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There is a granularity of identity issue there. One does
not typically extract one face from an indexed face set
and use it elsewhere. Maybe the same can be said for a
line segment or a single coordinate. One can argue as
some will that meaningfulness is with the user and that
the format should enhance that to the maximum degree
possible. On the other hand, coordinates, for example,
are seldom atomic as meaningful units except to the
renderer unless one is working in a geo system of
map coordinates where coordinates are paired with
meaningful names (think intersection of two
highways). So in isolation, the decision to use
a number list makes sense. When one considers
reuse in a different semantic system, the case can
How theoretical is this? I don't know and maybe
it varies case by case, but it still seems odd to
me to have at least four XML languages with four
different dialects for coordinates.
We may wish to look at different combinations of
namespaces to see just how jangly the clash really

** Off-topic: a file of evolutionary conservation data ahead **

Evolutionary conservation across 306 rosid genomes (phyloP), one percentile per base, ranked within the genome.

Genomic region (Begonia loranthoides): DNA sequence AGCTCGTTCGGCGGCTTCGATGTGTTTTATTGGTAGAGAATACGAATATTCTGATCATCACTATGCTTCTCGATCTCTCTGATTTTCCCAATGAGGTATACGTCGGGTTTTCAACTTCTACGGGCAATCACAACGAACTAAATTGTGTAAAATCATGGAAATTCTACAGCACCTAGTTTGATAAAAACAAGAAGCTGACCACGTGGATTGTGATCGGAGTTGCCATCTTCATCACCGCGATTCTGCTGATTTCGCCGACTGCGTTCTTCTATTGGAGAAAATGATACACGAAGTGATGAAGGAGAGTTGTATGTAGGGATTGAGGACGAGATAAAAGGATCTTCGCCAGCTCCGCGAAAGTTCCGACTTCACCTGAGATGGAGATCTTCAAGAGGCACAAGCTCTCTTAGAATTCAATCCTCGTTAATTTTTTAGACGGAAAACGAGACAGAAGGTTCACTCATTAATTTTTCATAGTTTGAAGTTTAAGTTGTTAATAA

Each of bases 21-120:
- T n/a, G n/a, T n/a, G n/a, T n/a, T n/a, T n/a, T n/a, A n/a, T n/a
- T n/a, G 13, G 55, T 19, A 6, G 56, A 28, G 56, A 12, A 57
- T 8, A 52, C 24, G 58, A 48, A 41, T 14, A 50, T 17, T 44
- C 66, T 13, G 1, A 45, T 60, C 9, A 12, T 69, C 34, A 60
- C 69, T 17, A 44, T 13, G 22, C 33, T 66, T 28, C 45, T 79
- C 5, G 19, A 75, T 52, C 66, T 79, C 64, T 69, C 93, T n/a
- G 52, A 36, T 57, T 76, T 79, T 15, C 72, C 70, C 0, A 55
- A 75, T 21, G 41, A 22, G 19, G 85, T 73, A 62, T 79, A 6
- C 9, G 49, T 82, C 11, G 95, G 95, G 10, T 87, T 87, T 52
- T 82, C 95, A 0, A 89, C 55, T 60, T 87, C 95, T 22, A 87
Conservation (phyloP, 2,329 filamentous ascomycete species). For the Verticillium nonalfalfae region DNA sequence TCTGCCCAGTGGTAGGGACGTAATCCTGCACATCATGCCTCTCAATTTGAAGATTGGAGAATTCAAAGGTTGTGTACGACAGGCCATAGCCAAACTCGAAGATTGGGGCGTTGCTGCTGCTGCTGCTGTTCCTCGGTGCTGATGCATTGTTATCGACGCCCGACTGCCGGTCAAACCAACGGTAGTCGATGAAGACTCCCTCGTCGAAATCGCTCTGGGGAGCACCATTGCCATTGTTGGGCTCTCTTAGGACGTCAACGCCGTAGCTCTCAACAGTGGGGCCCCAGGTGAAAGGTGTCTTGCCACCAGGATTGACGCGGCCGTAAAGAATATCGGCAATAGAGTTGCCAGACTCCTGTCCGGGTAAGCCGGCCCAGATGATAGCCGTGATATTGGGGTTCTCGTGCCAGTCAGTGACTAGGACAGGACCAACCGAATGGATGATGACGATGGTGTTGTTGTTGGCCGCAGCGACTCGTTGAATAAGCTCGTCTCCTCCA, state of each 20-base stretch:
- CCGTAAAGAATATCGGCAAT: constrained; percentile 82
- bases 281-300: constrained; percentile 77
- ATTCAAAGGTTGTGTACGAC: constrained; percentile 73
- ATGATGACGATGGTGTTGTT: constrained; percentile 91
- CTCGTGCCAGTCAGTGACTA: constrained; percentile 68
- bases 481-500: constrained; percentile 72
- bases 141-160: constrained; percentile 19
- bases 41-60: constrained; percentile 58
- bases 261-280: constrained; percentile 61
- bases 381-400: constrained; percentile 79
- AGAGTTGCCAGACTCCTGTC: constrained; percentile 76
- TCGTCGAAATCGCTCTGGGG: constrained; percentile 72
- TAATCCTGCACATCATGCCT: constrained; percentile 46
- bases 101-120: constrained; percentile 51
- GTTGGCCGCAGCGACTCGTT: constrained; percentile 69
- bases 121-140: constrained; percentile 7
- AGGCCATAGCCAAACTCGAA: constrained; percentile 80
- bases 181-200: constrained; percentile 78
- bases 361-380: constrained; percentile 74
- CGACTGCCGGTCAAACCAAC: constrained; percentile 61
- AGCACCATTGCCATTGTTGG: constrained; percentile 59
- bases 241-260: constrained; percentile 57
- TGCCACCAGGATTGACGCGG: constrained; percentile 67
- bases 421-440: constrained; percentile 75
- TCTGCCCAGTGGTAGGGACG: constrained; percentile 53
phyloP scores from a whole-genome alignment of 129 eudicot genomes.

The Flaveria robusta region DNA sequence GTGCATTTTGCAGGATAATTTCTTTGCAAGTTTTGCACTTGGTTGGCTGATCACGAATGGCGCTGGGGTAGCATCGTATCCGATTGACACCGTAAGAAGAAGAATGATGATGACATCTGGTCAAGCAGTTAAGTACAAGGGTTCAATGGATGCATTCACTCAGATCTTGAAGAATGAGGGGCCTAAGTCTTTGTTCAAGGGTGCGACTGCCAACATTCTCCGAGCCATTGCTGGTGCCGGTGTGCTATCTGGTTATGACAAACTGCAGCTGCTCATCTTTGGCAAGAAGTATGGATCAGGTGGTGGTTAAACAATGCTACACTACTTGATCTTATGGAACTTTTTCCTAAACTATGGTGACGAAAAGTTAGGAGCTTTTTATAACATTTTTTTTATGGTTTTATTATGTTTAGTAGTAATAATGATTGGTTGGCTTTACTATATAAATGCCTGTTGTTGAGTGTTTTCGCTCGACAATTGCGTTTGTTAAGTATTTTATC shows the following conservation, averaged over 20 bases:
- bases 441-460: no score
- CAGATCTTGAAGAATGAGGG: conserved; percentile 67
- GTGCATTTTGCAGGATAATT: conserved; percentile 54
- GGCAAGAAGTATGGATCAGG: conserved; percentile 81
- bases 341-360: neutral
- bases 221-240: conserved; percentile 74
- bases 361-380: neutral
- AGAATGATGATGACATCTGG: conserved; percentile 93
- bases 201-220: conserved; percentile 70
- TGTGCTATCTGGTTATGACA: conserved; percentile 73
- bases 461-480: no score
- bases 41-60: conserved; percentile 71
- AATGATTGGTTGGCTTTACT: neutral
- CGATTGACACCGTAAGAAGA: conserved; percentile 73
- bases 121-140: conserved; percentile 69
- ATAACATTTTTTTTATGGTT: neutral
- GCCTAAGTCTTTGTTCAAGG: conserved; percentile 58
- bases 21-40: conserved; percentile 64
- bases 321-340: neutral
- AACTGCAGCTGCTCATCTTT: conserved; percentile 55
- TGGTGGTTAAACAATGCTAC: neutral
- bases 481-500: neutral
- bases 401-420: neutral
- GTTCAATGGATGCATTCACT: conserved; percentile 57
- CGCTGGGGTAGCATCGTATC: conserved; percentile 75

is. X3D and SVG are, IMO, obvious examples of
an opportunity to work together. CAD formats
(computer aided design) are another but are a
bit further into the future.
From: Simon St.Laurent [mailto:firstname.lastname@example.org]
If it's a wrapper format, fine. Call it a wrapper format. Don't sell
it as a new XML format.
This spec appears to be creating a whole new set of semi-random numbers
and letters, and calling it XML.
>Lists of numbers are common, BTW. X3D has them too.
>But when SVG and X3D finally do merge in a meaningful
>fashion, it will be painful to work in namespaces where
>each one has a different way to specify coordinates.
Even for people merely converting from one to another, never mind grand
unification, this creates huge problems. SVG does get criticized on a
semi-regular basis for this. Dunno about X3D, but it'd be a huge black
mark for me. Maybe they don't care - "it's just a delivery format" -
but I spend too much time extracting information from delivery formats
to take that claim seriously.